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USE 4: Atmosphere In English, we often use a series of parallel actions to describe the atmosphere at a particular time in the past. Example: When I walked into the office, several people were busily typing, some were talking on the phones, the boss was yelling directions, and customers were waiting to be helped. One customer was yelling at a secretary and waving his hands. Others were complaining to each other about the bad service. USE 5: Repetition and Irritation with "Always"                                                           The Past Continuous with words such as "always" or "constantly" expresses the idea that something irritating or shocking often happened in the past. The concept is very similar to the expression "used to" but with negative emotion. Remember to put the words "always" or "constantly" between "be" and "verb+ing." Examples: She was always coming to class late. He was constantly talking. He annoyed everyone. I didn't like them because they were always complaining. While vs. When Clauses are groups of words which have meaning, but are often not complete sentences. Some clauses begin with the word "when" such as "when she called" or "when it bit me." Other clauses begin with "while" such as "while she was sleeping" and "while he was surfing." When you talk about things in the past, "when" is most often followed by the verb tense Simple Past, whereas "while" is usually followed by Past Continuous. "While" expresses the idea of "during that time." Study the examples below. They have similar meanings, but they emphasize different parts of the sentence. Examples: I was studying when she called. * While I was studying, she called. REMEMBER Non-Continuous Verbs / Mixed Verbs It is important to remember that Non-Continuous Verbs cannot be used in any continuous tenses. Also, certain non-continuous meanings for Mixed Verbs cannot be used in continuous tenses. Instead of using Past Continuous with these verbs, you must use Simple Past. Examples: Jane was being at my house when you arrived. Not Correct * Jane was at my house when you arrived. Correct ADVERB PLACEMENT The examples below show the placement for grammar adverbs such as: always, only, never, ever, still, just, etc. Examples: You were just studying when she called. * Were you just studying when she called? ACTIVE / PASSIVE Examples: The salesman was helping the customer when the thief came into the store. Active The customer was being helped by the salesman when the thief came into the store. Passive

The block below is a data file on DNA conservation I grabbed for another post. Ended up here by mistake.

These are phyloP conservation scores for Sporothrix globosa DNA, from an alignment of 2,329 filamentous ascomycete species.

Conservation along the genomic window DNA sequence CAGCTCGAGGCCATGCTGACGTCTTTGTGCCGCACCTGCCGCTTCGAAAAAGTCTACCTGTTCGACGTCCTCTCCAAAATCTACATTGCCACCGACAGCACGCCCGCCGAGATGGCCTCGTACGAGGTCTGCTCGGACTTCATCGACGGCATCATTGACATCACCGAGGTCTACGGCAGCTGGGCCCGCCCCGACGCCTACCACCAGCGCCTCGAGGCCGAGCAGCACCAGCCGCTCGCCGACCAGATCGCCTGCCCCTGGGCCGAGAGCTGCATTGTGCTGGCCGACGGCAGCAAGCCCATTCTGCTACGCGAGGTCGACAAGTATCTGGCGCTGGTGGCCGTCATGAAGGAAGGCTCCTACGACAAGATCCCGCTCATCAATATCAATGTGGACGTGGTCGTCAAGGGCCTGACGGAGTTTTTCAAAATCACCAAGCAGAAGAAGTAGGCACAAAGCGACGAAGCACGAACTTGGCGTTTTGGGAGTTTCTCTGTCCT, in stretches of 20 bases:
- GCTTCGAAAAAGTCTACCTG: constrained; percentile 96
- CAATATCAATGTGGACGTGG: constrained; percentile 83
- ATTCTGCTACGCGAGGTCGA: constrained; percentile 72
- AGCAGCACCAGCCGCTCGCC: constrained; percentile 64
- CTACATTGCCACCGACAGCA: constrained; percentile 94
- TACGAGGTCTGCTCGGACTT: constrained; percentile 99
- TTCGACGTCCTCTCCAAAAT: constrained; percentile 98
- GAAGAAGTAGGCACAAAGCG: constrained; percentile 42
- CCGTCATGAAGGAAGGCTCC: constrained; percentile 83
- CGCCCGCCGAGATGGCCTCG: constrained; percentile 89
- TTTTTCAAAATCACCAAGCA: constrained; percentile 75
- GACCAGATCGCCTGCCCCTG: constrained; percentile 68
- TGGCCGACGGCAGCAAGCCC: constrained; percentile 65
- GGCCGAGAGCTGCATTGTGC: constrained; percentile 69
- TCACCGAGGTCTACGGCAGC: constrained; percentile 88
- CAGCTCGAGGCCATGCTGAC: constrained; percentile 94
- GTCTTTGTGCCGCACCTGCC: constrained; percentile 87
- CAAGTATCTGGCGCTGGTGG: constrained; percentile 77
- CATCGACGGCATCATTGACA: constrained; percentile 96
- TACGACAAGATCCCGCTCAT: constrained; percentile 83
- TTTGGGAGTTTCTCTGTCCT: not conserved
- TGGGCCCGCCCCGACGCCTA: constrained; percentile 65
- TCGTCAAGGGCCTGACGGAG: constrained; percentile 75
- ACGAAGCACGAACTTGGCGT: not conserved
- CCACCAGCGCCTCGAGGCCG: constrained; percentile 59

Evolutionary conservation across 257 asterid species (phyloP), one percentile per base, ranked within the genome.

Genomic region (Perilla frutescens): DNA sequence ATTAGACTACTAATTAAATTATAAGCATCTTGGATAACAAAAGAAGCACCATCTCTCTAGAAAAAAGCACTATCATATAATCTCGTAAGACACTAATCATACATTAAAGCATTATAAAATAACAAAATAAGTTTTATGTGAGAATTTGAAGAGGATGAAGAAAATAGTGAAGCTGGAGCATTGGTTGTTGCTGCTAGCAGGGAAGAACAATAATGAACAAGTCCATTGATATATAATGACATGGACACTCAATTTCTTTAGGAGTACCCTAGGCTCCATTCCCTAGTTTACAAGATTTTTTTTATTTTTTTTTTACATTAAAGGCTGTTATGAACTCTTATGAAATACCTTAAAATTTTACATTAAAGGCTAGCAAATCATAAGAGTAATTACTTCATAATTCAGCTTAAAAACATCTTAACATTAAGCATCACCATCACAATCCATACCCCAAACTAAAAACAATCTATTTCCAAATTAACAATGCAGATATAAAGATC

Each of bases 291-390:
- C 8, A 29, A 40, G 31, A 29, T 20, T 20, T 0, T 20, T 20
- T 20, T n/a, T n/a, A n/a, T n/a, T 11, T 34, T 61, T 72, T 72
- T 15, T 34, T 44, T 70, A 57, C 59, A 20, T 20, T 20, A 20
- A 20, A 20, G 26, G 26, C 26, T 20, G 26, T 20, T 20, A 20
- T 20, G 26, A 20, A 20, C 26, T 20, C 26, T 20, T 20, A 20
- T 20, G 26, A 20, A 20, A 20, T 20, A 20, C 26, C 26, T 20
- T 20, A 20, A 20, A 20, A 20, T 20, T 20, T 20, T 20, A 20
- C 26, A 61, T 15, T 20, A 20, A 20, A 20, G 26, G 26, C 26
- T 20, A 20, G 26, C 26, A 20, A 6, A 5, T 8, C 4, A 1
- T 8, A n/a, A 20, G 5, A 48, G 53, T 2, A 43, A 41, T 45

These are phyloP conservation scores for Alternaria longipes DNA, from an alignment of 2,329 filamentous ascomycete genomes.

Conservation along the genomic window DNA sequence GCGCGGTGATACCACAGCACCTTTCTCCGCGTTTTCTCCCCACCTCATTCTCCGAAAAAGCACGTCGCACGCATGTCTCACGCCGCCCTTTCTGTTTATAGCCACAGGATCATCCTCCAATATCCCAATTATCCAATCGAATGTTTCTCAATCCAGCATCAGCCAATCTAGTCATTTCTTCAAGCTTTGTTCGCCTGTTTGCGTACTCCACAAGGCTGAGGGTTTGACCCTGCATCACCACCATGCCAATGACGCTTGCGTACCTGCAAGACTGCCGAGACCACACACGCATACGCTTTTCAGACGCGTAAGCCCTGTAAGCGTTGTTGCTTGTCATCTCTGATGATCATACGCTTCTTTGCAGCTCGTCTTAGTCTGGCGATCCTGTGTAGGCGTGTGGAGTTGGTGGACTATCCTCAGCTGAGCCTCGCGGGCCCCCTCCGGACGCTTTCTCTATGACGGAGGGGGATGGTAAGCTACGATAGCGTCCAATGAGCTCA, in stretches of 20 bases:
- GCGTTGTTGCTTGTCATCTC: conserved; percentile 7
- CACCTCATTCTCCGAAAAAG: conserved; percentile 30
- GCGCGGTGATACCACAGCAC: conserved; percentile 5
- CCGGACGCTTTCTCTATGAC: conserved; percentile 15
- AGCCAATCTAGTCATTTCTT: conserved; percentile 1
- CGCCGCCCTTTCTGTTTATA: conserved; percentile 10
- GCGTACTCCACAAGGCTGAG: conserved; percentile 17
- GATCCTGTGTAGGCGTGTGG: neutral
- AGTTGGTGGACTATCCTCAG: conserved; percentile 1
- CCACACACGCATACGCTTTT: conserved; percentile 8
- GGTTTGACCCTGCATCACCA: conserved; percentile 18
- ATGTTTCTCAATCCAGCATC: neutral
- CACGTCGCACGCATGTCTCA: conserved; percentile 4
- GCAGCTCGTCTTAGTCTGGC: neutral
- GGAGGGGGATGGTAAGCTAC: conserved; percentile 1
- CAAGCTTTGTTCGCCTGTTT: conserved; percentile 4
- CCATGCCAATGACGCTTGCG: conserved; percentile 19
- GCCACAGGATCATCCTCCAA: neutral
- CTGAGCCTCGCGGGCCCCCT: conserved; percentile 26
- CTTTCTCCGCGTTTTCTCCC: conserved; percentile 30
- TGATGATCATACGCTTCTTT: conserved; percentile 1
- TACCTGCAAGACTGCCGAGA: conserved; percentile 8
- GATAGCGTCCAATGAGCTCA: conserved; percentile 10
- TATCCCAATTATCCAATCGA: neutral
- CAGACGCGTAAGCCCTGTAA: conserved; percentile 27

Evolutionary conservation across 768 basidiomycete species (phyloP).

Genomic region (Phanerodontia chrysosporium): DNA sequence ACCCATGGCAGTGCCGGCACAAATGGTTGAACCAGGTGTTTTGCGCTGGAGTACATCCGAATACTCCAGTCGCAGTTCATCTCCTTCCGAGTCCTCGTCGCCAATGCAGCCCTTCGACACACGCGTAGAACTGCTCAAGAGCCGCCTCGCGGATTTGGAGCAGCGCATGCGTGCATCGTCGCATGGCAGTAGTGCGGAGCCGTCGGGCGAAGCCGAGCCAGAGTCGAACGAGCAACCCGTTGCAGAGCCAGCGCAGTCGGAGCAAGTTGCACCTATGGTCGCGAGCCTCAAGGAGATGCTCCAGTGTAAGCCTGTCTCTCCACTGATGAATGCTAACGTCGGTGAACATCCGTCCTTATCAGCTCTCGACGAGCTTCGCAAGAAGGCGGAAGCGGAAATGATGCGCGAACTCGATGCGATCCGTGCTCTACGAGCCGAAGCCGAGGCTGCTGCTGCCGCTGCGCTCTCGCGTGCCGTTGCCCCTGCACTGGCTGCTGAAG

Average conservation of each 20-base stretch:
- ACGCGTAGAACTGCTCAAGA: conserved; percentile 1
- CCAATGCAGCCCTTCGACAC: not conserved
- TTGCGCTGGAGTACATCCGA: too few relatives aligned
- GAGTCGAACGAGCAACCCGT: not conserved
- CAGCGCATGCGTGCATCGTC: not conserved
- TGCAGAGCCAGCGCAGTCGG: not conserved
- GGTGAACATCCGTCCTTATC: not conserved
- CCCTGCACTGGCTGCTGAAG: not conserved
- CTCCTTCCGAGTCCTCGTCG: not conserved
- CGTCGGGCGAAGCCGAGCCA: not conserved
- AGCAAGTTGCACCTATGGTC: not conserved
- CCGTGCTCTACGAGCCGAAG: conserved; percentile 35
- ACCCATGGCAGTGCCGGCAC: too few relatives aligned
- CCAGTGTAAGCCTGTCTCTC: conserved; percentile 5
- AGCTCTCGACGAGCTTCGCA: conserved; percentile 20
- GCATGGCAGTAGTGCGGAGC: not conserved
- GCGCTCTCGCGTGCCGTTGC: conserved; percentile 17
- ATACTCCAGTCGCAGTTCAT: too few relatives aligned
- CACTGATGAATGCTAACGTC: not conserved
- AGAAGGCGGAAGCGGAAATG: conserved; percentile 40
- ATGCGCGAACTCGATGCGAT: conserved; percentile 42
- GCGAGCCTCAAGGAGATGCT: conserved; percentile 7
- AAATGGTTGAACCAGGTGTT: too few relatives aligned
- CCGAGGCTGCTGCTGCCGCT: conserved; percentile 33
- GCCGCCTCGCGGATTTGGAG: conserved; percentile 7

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Types of Verbs Before you begin the verb tense lessons, it is extremely important to understand that NOT all English verbs are the same. English verbs are divided into three groups: Normal Verbs, Non-Continuous Verbs, and Mixed Verbs. Group I: Normal Verbs Most verbs are "Normal Verbs." These verbs are usually physical actions which you can see somebody doing. These verbs can be used in all tenses. Normal Verbs: to run, to walk, to eat, to fly, to go, to say, to touch, etc. Ex: I eat dinner every day. I am eating dinner now. Group II: Non - Continuous Verbs The second group, called "Non-Continuous Verbs," is smaller. These verbs are usually things you cannot see somebody doing. These verbs are rarely used in continuous tenses. They include: Abstract Verbs to be, to want, to cost, to seem, to need, to care, to contain, to owe, to exist... Possession Verbs to possess, to own, to belong... Emotion Verbs to like, to love, to hate, to dislike, to fear, to envy, to mind... Ex: He is needing help now. Not Correct  He needs help now. Correct He is wanting a drink now. Not Correct  He wants a drink now. Correct